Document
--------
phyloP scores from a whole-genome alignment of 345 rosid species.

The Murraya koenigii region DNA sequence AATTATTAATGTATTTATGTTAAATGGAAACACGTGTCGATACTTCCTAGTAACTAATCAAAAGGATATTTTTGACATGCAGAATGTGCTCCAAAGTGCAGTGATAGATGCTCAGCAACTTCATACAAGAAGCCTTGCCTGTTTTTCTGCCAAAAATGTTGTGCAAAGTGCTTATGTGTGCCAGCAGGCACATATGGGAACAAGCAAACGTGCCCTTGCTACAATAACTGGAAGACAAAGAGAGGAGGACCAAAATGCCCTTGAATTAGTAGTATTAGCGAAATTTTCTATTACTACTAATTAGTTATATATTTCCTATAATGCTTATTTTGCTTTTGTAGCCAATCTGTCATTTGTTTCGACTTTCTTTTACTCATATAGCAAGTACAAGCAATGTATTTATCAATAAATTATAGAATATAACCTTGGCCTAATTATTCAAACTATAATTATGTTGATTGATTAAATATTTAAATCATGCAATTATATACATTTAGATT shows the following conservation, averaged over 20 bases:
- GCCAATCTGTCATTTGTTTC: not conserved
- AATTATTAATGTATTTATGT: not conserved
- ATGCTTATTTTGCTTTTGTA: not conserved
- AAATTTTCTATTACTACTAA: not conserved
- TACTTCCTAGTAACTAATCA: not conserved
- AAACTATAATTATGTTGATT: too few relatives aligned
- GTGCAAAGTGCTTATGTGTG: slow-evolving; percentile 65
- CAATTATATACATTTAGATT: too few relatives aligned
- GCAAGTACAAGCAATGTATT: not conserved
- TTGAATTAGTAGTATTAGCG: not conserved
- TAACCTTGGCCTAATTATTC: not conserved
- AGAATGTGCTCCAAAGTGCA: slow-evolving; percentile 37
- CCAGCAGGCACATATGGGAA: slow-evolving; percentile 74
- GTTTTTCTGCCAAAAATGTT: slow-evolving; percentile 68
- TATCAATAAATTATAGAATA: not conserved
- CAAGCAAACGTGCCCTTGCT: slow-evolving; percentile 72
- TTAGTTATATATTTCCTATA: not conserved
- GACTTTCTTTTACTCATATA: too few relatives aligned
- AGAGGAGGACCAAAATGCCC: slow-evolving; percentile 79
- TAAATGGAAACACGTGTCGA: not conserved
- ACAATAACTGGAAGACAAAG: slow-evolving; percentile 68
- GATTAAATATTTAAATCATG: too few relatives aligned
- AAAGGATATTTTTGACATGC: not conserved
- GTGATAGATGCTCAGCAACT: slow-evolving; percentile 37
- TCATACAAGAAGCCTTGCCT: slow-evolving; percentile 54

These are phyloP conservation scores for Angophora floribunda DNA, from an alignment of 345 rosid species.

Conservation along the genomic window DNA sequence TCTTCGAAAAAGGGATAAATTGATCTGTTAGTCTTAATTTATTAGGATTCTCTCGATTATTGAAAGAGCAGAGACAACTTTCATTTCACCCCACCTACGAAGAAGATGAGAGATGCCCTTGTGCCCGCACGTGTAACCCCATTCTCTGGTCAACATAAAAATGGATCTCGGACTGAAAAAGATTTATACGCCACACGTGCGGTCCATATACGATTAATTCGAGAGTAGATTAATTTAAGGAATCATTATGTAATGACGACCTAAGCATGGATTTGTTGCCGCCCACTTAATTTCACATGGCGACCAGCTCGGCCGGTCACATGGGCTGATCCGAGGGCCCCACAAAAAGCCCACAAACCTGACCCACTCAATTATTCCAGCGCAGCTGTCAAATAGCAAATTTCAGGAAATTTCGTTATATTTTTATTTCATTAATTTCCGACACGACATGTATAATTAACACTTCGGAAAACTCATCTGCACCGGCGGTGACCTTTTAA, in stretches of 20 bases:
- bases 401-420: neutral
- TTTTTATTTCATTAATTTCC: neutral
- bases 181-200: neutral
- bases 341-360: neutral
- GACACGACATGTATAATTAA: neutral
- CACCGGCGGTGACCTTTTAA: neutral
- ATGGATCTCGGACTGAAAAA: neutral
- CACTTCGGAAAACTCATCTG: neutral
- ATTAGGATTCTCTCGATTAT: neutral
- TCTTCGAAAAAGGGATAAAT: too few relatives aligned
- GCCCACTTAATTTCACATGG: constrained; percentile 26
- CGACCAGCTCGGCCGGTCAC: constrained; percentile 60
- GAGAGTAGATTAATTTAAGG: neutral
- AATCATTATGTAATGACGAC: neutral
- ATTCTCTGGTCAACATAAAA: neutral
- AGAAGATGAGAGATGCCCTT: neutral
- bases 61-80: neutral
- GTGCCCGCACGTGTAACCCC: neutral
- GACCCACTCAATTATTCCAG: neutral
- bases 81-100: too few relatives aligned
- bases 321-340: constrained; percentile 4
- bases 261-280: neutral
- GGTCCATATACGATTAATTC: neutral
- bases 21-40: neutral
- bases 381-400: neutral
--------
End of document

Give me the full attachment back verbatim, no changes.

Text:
phyloP scores from a whole-genome alignment of 345 rosid species.

The Murraya koenigii region DNA sequence AATTATTAATGTATTTATGTTAAATGGAAACACGTGTCGATACTTCCTAGTAACTAATCAAAAGGATATTTTTGACATGCAGAATGTGCTCCAAAGTGCAGTGATAGATGCTCAGCAACTTCATACAAGAAGCCTTGCCTGTTTTTCTGCCAAAAATGTTGTGCAAAGTGCTTATGTGTGCCAGCAGGCACATATGGGAACAAGCAAACGTGCCCTTGCTACAATAACTGGAAGACAAAGAGAGGAGGACCAAAATGCCCTTGAATTAGTAGTATTAGCGAAATTTTCTATTACTACTAATTAGTTATATATTTCCTATAATGCTTATTTTGCTTTTGTAGCCAATCTGTCATTTGTTTCGACTTTCTTTTACTCATATAGCAAGTACAAGCAATGTATTTATCAATAAATTATAGAATATAACCTTGGCCTAATTATTCAAACTATAATTATGTTGATTGATTAAATATTTAAATCATGCAATTATATACATTTAGATT shows the following conservation, averaged over 20 bases:
- GCCAATCTGTCATTTGTTTC: not conserved
- AATTATTAATGTATTTATGT: not conserved
- ATGCTTATTTTGCTTTTGTA: not conserved
- AAATTTTCTATTACTACTAA: not conserved
- TACTTCCTAGTAACTAATCA: not conserved
- AAACTATAATTATGTTGATT: too few relatives aligned
- GTGCAAAGTGCTTATGTGTG: slow-evolving; percentile 65
- CAATTATATACATTTAGATT: too few relatives aligned
- GCAAGTACAAGCAATGTATT: not conserved
- TTGAATTAGTAGTATTAGCG: not conserved
- TAACCTTGGCCTAATTATTC: not conserved
- AGAATGTGCTCCAAAGTGCA: slow-evolving; percentile 37
- CCAGCAGGCACATATGGGAA: slow-evolving; percentile 74
- GTTTTTCTGCCAAAAATGTT: slow-evolving; percentile 68
- TATCAATAAATTATAGAATA: not conserved
- CAAGCAAACGTGCCCTTGCT: slow-evolving; percentile 72
- TTAGTTATATATTTCCTATA: not conserved
- GACTTTCTTTTACTCATATA: too few relatives aligned
- AGAGGAGGACCAAAATGCCC: slow-evolving; percentile 79
- TAAATGGAAACACGTGTCGA: not conserved
- ACAATAACTGGAAGACAAAG: slow-evolving; percentile 68
- GATTAAATATTTAAATCATG: too few relatives aligned
- AAAGGATATTTTTGACATGC: not conserved
- GTGATAGATGCTCAGCAACT: slow-evolving; percentile 37
- TCATACAAGAAGCCTTGCCT: slow-evolving; percentile 54

These are phyloP conservation scores for Angophora floribunda DNA, from an alignment of 345 rosid species.

Conservation along the genomic window DNA sequence TCTTCGAAAAAGGGATAAATTGATCTGTTAGTCTTAATTTATTAGGATTCTCTCGATTATTGAAAGAGCAGAGACAACTTTCATTTCACCCCACCTACGAAGAAGATGAGAGATGCCCTTGTGCCCGCACGTGTAACCCCATTCTCTGGTCAACATAAAAATGGATCTCGGACTGAAAAAGATTTATACGCCACACGTGCGGTCCATATACGATTAATTCGAGAGTAGATTAATTTAAGGAATCATTATGTAATGACGACCTAAGCATGGATTTGTTGCCGCCCACTTAATTTCACATGGCGACCAGCTCGGCCGGTCACATGGGCTGATCCGAGGGCCCCACAAAAAGCCCACAAACCTGACCCACTCAATTATTCCAGCGCAGCTGTCAAATAGCAAATTTCAGGAAATTTCGTTATATTTTTATTTCATTAATTTCCGACACGACATGTATAATTAACACTTCGGAAAACTCATCTGCACCGGCGGTGACCTTTTAA, in stretches of 20 bases:
- bases 401-420: neutral
- TTTTTATTTCATTAATTTCC: neutral
- bases 181-200: neutral
- bases 341-360: neutral
- GACACGACATGTATAATTAA: neutral
- CACCGGCGGTGACCTTTTAA: neutral
- ATGGATCTCGGACTGAAAAA: neutral
- CACTTCGGAAAACTCATCTG: neutral
- ATTAGGATTCTCTCGATTAT: neutral
- TCTTCGAAAAAGGGATAAAT: too few relatives aligned
- GCCCACTTAATTTCACATGG: constrained; percentile 26
- CGACCAGCTCGGCCGGTCAC: constrained; percentile 60
- GAGAGTAGATTAATTTAAGG: neutral
- AATCATTATGTAATGACGAC: neutral
- ATTCTCTGGTCAACATAAAA: neutral
- AGAAGATGAGAGATGCCCTT: neutral
- bases 61-80: neutral
- GTGCCCGCACGTGTAACCCC: neutral
- GACCCACTCAATTATTCCAG: neutral
- bases 81-100: too few relatives aligned
- bases 321-340: constrained; percentile 4
- bases 261-280: neutral
- GGTCCATATACGATTAATTC: neutral
- bases 21-40: neutral
- bases 381-400: neutral